Should Washington revamp its winter steelhead hatchery programs in the Washougal and North Fork of the Lewis rivers to get better fishing?
The Steelhead Management Work Group, a 20-member citizen panel advising the state Department of Fish and Wildlife since August, thinks a change is needed.
Hatchery-origin winter steelhead in the Washougal and Lewis rivers, plus Salmon Creek, originated decades ago from Chambers Creek, a Puget Sound tributary.
There are lots of problems in the view of some anglers with Chambers Creek-stock winter steelhead.
They return in a fairly compressed time frame of mid-December to mid-January, plus they don’t bite particularly well.
Chambers Creek winter steelhead are small and their overall survival rate is not good.
Steelhead releases — both winter and summer — have been ended in the East Fork of the Lewis River.
State fish and wildlife director Phil Anderson announced last week the East Fork of the Lewis will be one of three wild steelhead gene banks in Southwest Washington, with no more releases of hatchery fish starting this spring.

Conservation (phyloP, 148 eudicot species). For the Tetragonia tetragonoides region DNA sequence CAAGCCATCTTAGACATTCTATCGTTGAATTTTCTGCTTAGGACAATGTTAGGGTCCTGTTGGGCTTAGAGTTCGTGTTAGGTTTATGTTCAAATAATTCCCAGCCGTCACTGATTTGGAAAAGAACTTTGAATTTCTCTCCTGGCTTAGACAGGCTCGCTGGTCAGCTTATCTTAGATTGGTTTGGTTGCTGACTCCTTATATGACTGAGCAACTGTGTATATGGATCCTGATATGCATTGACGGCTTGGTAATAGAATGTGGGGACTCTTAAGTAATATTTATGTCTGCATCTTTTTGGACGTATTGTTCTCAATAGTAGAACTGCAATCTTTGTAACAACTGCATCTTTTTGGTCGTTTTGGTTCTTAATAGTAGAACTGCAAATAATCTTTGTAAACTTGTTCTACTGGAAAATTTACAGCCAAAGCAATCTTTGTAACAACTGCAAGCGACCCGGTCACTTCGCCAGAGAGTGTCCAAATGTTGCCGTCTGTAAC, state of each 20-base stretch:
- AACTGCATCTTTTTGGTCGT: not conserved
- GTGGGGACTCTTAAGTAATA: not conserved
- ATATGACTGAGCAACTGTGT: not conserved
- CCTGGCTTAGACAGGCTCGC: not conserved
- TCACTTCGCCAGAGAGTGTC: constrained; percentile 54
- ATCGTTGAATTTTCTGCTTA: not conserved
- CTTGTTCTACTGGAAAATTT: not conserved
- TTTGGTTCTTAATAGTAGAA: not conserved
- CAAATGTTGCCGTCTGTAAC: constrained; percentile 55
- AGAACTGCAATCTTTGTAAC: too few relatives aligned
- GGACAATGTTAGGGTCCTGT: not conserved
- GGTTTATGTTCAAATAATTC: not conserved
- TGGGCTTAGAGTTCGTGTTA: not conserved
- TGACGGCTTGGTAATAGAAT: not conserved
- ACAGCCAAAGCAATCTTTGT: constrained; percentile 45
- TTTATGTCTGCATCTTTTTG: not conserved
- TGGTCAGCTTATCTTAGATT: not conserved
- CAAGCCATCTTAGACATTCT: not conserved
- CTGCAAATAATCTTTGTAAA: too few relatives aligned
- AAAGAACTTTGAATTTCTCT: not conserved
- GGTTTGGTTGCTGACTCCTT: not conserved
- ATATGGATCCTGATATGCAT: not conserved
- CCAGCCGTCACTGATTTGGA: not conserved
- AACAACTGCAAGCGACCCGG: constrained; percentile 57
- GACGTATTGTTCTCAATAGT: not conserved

The steelhead work group supported the East Fork of the Lewis as a gene bank, but wanted improvement in winter steelhead returns and fisheries in the North Fork of the Lewis and Washougal rivers.
That improvement could be replacing Chambers Creek fish with a hatchery stock developed from wild winter steelhead from a Southwest Washington stream.
Biologist Bryce Glaser of the Department of Fish and Wildlife said the Kalama River might be a source of wild winter steelhead to establish a new program.
The Kalama has a fairly healthy wild winter steelhead population and a program that uses wild winter steelhead as brood stock to produce hatchery fish for harvest, Glaser said.
“If we were to do it, that’s likely where we’d go,’’ he said.
Wild winter steelhead return mostly between February and June.
The goal would be to develop an earlier-returning winter fish.